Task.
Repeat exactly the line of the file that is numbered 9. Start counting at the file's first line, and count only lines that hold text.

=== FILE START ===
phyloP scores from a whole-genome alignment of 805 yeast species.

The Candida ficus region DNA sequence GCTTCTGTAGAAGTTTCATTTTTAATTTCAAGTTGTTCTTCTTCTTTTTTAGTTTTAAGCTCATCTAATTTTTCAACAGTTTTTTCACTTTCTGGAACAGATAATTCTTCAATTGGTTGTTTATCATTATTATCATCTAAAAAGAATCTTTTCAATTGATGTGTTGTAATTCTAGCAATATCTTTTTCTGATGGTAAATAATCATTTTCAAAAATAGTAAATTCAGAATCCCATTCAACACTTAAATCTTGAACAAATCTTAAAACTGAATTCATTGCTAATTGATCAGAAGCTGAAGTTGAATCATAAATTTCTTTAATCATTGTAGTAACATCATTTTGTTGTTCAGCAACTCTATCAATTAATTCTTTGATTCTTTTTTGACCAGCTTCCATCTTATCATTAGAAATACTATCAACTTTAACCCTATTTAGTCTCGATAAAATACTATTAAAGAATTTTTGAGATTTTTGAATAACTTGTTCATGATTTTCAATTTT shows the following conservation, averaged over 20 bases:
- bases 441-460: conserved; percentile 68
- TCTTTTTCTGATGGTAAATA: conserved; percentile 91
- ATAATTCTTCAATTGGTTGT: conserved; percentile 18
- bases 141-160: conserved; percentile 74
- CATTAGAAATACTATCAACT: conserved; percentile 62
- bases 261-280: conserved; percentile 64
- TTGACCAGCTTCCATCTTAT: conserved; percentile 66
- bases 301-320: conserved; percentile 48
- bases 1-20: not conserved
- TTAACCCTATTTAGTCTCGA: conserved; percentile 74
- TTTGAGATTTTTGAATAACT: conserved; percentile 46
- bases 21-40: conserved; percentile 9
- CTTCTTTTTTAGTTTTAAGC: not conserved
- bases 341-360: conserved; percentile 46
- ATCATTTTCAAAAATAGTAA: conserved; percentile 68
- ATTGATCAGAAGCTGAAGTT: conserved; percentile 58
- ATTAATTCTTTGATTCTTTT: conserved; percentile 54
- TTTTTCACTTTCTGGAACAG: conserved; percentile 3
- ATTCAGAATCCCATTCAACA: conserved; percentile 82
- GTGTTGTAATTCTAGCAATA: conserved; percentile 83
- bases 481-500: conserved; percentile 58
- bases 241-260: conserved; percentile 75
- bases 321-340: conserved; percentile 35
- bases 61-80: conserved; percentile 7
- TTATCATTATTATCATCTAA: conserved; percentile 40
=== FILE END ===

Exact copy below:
- TTGACCAGCTTCCATCTTAT: conserved; percentile 66